The contribution of alcohol to the East-West life expectancy gap in Europe from 1990 onward

Int J Epidemiol. 2018 Jun 1;47(3):731-739. doi: 10.1093/ije/dyx244.


Background: Central and Eastern European (CEE) countries have lower life expectancies and higher alcohol-attributable mortality than Western European countries. We examine the contribution of alcohol consumption to mortality across Europe, and specifically to the East-West life expectancy gap from 1990 onward.

Methods: We retrieved alcohol-attributable mortality rates (GBD Study 2013) and all-cause mortality rates (Human Mortality Database) by age and sex for nine CEE countries and for the EU-15 countries. We assessed country-specific potential gains in life expectancy (PGLE) by eliminating alcohol-attributable mortality using associated single decrement life tables. We decomposed the life expectancy differences between each CEE country and the EU-15 population-weighted average for 1990-2012/13 into alcohol-attributable and non-alcohol-attributable mortality.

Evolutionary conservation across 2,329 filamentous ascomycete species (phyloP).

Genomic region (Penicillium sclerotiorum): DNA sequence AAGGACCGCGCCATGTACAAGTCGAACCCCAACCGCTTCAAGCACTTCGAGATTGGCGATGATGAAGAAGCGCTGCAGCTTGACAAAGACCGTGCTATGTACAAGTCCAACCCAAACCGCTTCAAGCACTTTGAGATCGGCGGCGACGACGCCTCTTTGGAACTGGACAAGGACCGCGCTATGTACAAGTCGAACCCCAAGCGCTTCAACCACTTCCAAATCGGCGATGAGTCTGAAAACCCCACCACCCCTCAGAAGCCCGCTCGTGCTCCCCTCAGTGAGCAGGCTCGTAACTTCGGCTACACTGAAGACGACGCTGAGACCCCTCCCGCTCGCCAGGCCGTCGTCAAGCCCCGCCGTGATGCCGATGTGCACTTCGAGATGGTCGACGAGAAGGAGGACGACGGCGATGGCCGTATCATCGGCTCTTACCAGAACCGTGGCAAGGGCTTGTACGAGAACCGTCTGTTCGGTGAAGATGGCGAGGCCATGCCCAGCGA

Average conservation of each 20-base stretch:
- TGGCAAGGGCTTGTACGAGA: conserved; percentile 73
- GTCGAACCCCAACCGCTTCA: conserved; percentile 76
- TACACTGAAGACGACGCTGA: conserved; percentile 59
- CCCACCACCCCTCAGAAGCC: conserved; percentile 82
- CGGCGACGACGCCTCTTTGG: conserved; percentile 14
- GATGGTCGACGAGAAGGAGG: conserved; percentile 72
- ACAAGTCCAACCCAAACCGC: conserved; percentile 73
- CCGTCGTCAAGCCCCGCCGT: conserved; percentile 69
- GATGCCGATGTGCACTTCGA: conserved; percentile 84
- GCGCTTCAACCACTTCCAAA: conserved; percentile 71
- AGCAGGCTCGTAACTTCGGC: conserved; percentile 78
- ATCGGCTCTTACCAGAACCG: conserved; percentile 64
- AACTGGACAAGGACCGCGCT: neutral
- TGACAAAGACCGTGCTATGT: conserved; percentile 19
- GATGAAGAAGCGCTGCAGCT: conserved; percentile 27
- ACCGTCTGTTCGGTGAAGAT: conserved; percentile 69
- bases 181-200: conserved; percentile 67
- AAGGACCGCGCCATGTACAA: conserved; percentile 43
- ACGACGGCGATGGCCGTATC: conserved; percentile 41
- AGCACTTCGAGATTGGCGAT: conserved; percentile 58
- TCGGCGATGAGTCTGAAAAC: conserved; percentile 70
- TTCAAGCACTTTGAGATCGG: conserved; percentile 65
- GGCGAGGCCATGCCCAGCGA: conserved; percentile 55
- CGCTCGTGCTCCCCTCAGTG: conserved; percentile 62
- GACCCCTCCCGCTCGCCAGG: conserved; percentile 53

Results: In 2012/13, the PGLE for men and women were, respectively, 2.15 and 1.00 years in the CEE region and 0.90 and 0.44 years in the EU-15 region. The contribution of alcohol to the East-West gap in life expectancy was largest among men in Russia {2.88 years [uncertainty interval (UI): 1.57-4.06]}, Belarus [3.70 years (UI: 1.75-5.45)] and Ukraine [2.47 years (UI: 0.90-3.88)]. The relative contributions increased in most of the countries between 1990 and 2005 (on average, from 17.0% to 25.4% for men, and from 14.7% to 22.5% for women), and declined thereafter (20.2% for men and 20.5% for women in 2012/13).

Conclusions: Alcohol contributed substantially to the East-West life expectancy gap in Europe, and to its increase (1990-2005) and decline (2005 onward). Diminishing alcohol consumption in CEE countries to Western European levels can contribute to mortality convergence across Europe.

Keywords: Alcohol; East-West gap; Europe; life expectancy; mortality.